CONCLUSION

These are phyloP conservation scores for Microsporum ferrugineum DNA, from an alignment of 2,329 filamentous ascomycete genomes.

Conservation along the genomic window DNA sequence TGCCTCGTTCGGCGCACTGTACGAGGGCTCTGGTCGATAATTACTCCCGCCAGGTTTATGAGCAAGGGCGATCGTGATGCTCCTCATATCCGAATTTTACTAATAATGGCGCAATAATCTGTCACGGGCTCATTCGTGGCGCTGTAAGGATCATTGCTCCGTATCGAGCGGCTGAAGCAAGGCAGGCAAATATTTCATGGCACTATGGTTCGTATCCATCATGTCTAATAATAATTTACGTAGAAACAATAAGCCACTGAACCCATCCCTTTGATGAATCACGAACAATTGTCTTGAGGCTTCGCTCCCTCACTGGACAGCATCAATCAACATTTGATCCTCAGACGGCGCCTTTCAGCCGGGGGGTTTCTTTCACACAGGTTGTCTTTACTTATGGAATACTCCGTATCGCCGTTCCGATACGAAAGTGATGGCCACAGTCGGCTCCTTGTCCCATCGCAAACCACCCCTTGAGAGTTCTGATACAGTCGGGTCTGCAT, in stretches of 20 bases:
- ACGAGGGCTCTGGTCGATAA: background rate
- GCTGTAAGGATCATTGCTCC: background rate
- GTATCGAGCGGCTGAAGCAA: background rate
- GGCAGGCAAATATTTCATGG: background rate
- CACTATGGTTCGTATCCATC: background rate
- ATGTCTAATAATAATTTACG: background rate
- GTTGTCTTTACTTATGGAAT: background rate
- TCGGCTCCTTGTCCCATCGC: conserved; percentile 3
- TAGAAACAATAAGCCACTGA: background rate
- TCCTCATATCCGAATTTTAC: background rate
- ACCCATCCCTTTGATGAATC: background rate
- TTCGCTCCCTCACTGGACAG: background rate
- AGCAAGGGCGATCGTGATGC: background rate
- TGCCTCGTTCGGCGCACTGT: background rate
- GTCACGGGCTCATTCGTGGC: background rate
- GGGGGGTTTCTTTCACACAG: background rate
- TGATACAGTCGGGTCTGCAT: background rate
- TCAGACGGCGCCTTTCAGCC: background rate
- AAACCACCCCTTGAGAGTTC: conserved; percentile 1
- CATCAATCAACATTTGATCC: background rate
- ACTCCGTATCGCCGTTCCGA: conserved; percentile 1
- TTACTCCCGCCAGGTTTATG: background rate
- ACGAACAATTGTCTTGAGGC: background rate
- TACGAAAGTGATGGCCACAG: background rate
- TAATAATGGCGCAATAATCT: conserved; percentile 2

Whitehead’s appeal of her ERISA denial of benefits and Title VII claims is DISMISSED as moot, and in every other regard, we AFFIRM the district court. :::FOOTNOTES::: FN1. Although the caption in this appeal refers to Whitehead “as a representative of unknown members of the class,” a class has never been certified in this case. Appellants’ counsel agreed at oral argument that the district court’s dismissals and summary judgments for defendants were “on an individual basis” and therefore that the party plaintiffs in this appeal were the Appellants only as individuals. FN2. Appellants allege they received the Offer on or about May 20, 1994. FN3. Section 1132(a)(1)(B) empowers a participant or beneficiary to file a civil action “to recover benefits due to him under the terms of his plan, to enforce his rights under the terms of the plan, or to clarify his rights to future benefits under the terms of the plan.” FN4. Appellants also argue that defendants “cannot now claim . . . mootness” because they “have not timely appealed the District Court’s order or preserved any issues on appeal by a timely objection to the Magistrate’s order.” This argument has no merit. A cross appeal is unnecessary to advance an argument to affirm the decision appealed, see Hansen v. Director, Office of Workers’ Compensation Programs, United States Dep’t of Labor, 984 F.2d 364, 367 (10th Cir. 1993), and jurisdictional issues, such as mootness, can be heard without a cross appeal, see Roe v. Cheyenne Mountain Conference Resort, Inc., 124 F.3d 1221, 1227-28 (10th Cir. 1997). FN5. In any event, we note that the record is bereft of any evidence that Beth Ann actually possesses a current and valid claim for derivative or contingent benefits under Colleen Whitehead’s pension plan. FN6. Given the relevant permissive language of OG&E’s SPD, we do not comment upon the applicability of the exhaustion doctrine when an SPD affirmatively states that exhaustion is not required. FN7. We are satisfied that the Retirement Committee did not possess such a financial interest in the administration of the plan such that any lesser standard of review should be applied. SeeFirestone Tire & Rubber Co. v. Bruch, 489 U.S. 101 (1989). FN8. The complaint refers to 38 U.S.C. ��4312 as the “Veteran Reemployment Act.” Technically, Chapter 43 of Title 38 of the United States Code is entitled “Veterans’ Reemployment Rights.” The Veterans’ Reemployment Rights Act is a recodification, without any textual alterations, of the Vietnam Era Veterans’ Readjustment Assistance Act of 1974. See generally Lapine v. Town of Wellesley, 970 F. Supp. 55, 58-59 (D. Mass. 1997). FN9. The district court held that Taylor’s withdrawal of his contribution funds when he left for the military and his failure to return his contributions to the plan when he returned to OG&E defeated his claim under the Veterans’ Reemployment Rights Act. Because we hold that Taylor has waived this claim, we do not need to address the alternative ground for denying relief. FN10. Colleen Whitehead’s Title VII gender discrimination claim sought damages resulting from the effect that the alleged Title VII violation had on the calculation of her retirement benefits. Because, as we earlier stated, Colleen Whitehead’s death has mooted her retirement claim, all of her claims seeking damages from improper retirement benefits calculation, such as this Title VII claim, are also rendered moot. In any event, Whitehead’s Title VII sex discrimination claim is time barred under United Air Lines, Inc. v. Evans, 431 U.S. 553 (1977).